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Yes, sure, data pre-processing is also done in deep learning. For example, we often normalize (or scale) the inputs to neural networks. If the inputs are images, we often resize them so that they all have the same dimensions. Of course, the pre-processing step that you apply depends on your data, neural network, and task. Here or here are two examples of ...


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This is actually a highly technical term which has been kind of misused and overgenralized in many places. What does 'convergence' mean in a literal sense? It simply means that a series of terms indexed by $\mathbb{N}$ ($X_1,X_2,X_3,..$) tends to a certain fixed value say $X$ as $\mathbb{N} \rightarrow \infty$, but may not achieve the fixed value. (there are ...


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Not sure about which function to call in GPFlow, but the principle is simple. If your $Y$ data was scaled: $$Y_{scaled} = {(Y - mean(Y)) \over {sd(Y)}}$$ So now if you have any prediction (from the scaled model) $\hat{Y}_{scaled}$, with stand error $\sigma_{\hat {Y}_{scaled}}$, then it is a normal distribution ${\cal N}(\hat {Y}_{scaled}, \sigma^2_{\hat {Y}_{...


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Is there a term for the humans who do [machine] learning? Typically you will see "AI researchers" for people studying machine intelligence in general, or "data scientists" for people working with statistics or studying specific solutions in machine learning. Both those terms are used quite flexibly, and generally understood to be ...


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Since the data is linearly separable linear model $y = w^Tx$ will be able to perfectly classify all the examples. That means that loss functions $L_1(w), L_3(w)$ and $L_4(w)$ will have a value of 0 (since all examples are correctly classified). For the loss $L_2(w)$ second term will be 0 if all examples are correctly classified. The first term of $L_2(w)$ \...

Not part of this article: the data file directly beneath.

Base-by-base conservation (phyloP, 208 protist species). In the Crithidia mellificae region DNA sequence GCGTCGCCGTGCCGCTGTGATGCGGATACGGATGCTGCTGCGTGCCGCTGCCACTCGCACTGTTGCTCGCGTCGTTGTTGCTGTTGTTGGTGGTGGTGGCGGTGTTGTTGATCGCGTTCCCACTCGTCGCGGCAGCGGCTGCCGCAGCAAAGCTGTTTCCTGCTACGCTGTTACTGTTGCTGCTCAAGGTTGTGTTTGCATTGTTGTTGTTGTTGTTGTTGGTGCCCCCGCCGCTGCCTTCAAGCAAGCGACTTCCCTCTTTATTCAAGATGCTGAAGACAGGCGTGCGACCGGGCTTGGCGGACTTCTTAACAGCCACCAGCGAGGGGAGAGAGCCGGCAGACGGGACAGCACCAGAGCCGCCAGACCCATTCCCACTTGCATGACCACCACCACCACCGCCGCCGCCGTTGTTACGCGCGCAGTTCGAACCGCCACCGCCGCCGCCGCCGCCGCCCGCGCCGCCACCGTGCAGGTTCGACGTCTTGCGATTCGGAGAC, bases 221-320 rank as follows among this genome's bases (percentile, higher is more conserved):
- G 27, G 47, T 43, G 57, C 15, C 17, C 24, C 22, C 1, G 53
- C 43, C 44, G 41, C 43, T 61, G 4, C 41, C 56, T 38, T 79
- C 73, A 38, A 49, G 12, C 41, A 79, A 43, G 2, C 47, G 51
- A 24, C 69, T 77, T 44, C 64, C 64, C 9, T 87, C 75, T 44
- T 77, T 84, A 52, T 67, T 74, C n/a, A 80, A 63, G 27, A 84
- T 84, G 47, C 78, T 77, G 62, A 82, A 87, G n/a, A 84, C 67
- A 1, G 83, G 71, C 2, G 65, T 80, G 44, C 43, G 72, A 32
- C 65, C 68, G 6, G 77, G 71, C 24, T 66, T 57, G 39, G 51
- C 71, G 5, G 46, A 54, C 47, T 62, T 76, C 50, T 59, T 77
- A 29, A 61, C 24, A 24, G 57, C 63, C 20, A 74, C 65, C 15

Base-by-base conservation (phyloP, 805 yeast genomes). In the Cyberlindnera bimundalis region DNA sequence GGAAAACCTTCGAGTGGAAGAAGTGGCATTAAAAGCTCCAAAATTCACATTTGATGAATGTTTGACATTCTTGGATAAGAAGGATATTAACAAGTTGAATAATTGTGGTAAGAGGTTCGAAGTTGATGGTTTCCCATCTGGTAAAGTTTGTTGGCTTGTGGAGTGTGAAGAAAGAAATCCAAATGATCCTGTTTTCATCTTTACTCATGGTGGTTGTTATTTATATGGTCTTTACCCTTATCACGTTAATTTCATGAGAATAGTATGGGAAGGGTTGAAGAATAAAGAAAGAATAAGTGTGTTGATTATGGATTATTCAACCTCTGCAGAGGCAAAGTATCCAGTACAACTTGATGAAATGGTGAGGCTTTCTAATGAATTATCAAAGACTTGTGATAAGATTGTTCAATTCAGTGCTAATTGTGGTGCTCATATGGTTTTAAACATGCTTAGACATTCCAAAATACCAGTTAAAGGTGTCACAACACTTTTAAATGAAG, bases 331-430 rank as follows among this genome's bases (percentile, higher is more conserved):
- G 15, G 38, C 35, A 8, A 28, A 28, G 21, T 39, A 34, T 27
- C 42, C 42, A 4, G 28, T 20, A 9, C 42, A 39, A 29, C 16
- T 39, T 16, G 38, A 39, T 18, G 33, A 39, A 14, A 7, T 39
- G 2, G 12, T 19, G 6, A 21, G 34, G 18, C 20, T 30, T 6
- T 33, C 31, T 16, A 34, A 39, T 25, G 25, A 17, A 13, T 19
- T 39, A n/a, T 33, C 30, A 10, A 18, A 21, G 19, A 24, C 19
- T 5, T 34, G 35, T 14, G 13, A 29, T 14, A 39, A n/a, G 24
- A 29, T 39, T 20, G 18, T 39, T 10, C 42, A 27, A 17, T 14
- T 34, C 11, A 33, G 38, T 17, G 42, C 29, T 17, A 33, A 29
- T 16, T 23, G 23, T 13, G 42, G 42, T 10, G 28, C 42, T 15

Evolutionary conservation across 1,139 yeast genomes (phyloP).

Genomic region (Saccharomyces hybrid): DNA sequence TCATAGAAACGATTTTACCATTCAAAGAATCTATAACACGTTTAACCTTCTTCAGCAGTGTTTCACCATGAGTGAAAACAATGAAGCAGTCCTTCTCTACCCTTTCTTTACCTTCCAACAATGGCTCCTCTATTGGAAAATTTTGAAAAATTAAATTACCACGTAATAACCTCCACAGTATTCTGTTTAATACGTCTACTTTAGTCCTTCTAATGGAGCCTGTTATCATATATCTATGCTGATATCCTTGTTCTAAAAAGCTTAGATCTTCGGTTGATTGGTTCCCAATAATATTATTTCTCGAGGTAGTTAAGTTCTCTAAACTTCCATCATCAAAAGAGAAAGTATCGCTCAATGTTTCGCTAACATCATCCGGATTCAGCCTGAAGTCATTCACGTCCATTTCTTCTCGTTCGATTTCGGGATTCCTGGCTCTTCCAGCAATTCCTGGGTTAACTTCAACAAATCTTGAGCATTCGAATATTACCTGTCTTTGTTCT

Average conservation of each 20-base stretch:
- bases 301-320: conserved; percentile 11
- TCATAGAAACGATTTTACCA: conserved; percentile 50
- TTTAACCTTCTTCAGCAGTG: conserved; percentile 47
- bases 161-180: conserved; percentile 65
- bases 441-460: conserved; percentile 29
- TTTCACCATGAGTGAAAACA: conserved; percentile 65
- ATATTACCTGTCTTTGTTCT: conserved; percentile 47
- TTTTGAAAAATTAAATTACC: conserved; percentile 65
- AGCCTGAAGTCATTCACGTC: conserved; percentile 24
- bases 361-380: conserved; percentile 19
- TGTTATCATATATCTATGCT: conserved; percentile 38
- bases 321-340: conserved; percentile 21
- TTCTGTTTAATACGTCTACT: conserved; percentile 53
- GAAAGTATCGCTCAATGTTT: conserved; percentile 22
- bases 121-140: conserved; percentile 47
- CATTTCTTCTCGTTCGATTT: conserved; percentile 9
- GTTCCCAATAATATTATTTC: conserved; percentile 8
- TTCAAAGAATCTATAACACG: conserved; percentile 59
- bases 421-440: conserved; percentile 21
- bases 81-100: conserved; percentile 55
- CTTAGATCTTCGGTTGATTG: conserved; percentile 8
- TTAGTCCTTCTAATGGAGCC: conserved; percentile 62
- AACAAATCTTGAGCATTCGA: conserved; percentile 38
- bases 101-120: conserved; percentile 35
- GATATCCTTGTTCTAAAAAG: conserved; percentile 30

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First things first. What is an optimal $w$?. In this case it is supposed to be not only the one that minimizes the emprical /sample loss, but also non-trivial as we shall sonn see. Now inspect the loss functions, we see a term $-y_iw^Tx_i$ coming up. What exactly is this term? It can be anything. The correct term would have been $-y_i(w^Tx_i + b)$, or ...


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A critical goal of training a neural network is to minimize the loss. Loss is not explained for spaCy because it is a general concept for machine learning and deep learning. Loss is not specific to spaCy and although there are some finer details I don't believe that is your inquiry. In general, to understand loss functions, I recommend the following ...


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The probability density is used to 'measure how good' the parameters are because it is a natural way of quantifying if these parameters are good for the observed data. Also, as the notation often causes some confusion, $L(\theta | x)$ denotes the probability of all of your observed data, not just one value. Also the "$|$" may cause confusion as it ...


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In the least-squares SVM (LS-SVM) the non-zero Lagrange multipliers ($\alpha$) are the support values. The corresponding data points are the support vectors. Johan Suykens explains this in Least Squares Support Vector Machines.


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It sounds like you may be looking for the A* search algorithm. It is a search algorithm, like DFS and BFS, but it will explore only the most promising branches based on a heuristic function you supply. The difficult part of implementing this is deciding on a low-cost, admissible heuristic. Excited to reflect nbro's suggestion from comments.


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There's nothing stopping you from training a model with whatever tags you want. Using what you describe as "usual" format means you would have approx half as many tags as using the IOB format. In theory this means your model will develop higher accuracy faster and with less training data. On the downside, you will need to do more work when ...